One of the most popular hymns known around the world is "Amazing Grace." The song's lyrics indicate a personal struggle that ultimately brings about an individual's heart to conversion with the boundless love and grace of God.
This conversion story is relatable to many around the globe, but it also happens to be the personal experience of John Newton, the man who penned this powerful hymn in 1772. Newton's early years were speckled with troublesome twists and turns which ultimately led him to a career in the Atlantic slave trade. After spending years traveling along the African coast, one particular night he and his crewmates encountered a turbulent storm along the coast of Ireland. The intensity of the storm was so severe, Newton was left with no choice but to cry out for the Lord's mercy. After hours of struggle while the ship was tossed about the ocean, Newton and his crew weathered the storm. This moment marked the distinct turning point in Newton's life. Overtime, he not only gave his heart to the Lord, he also studied theology, and became a clergyman. This also led him to abandon his support of the slave trade and become a staunch abolitionist who spoke and wrote against slavery.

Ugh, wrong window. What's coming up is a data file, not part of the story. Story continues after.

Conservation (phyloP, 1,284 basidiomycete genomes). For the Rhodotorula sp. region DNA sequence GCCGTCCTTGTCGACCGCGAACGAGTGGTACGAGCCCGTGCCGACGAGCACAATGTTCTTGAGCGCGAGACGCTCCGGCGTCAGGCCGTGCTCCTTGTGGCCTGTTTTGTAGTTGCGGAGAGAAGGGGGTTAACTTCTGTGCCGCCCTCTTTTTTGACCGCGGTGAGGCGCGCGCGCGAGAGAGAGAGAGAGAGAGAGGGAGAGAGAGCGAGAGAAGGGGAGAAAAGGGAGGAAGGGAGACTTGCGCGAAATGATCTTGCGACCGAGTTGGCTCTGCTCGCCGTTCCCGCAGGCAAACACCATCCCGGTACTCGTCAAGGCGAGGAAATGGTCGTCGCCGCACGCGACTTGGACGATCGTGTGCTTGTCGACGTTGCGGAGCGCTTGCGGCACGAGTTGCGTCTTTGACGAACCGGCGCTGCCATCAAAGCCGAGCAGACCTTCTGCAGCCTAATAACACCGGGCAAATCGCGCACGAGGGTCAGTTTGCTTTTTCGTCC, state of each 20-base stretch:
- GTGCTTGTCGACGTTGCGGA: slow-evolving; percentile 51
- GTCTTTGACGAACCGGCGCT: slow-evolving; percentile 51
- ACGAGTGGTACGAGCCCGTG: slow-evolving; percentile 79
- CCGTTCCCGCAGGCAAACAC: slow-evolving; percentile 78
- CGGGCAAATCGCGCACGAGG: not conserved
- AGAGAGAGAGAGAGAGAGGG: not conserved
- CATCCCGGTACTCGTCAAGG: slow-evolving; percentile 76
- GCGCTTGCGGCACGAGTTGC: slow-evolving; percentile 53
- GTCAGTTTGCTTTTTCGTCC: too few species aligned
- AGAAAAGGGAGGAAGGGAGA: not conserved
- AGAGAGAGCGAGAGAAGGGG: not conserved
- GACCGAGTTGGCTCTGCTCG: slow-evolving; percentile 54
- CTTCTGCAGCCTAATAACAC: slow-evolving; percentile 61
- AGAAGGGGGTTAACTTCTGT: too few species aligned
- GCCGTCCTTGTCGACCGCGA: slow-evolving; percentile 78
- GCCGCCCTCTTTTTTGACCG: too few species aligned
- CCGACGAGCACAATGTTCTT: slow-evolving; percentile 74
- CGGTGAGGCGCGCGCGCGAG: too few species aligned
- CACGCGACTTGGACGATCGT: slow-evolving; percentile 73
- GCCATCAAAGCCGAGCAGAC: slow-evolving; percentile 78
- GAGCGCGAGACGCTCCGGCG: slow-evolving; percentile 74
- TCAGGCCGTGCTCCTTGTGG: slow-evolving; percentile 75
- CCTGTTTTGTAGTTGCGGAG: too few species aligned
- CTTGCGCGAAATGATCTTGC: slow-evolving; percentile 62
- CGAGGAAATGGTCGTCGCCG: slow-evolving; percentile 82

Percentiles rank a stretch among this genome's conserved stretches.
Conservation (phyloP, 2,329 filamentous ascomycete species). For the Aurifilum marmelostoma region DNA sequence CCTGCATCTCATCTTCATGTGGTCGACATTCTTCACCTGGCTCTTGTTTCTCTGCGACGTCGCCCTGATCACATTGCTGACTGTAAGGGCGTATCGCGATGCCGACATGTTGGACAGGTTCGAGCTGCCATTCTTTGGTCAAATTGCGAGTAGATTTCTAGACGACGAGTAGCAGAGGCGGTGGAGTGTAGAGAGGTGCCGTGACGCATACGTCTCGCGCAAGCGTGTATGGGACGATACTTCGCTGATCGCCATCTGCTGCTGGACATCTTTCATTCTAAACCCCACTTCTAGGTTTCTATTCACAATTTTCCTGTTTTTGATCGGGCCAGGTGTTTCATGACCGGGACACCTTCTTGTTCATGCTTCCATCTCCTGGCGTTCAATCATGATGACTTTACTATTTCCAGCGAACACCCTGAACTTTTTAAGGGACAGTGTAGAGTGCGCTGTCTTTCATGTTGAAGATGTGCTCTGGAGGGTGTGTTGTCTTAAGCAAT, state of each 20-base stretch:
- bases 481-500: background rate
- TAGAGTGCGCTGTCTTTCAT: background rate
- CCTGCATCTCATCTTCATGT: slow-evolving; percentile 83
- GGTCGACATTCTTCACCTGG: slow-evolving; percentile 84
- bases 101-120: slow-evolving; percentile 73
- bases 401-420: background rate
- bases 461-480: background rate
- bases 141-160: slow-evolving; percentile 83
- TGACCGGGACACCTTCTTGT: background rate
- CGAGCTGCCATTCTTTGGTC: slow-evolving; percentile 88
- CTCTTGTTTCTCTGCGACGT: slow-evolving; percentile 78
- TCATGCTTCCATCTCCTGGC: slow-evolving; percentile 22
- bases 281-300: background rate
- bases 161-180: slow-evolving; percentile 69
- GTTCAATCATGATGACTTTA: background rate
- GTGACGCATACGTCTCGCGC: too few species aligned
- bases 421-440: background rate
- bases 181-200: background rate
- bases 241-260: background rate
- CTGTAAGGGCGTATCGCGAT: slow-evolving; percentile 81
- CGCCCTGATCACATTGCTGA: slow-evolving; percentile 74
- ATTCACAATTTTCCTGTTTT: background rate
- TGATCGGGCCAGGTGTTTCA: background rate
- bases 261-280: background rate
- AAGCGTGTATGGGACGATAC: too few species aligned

This song, though written in England, was popularized, over the years, across the ocean in the newly formed United States and was sung as a message of hope by the enslaved. Throughout the centuries since the hymn was written, the song remains a popular song sung in churches across many denominations. In fact, it is estimated that this hymn is sung over 10 million times annually. Although this song was written in the latter part of Newton's life, it shows the miracle working power of God's Amazing Grace.
"[...] or the Lord your God is gracious and merciful, and will not turn away his face from you, if ye return unto him." 2 Chronicles 30:9.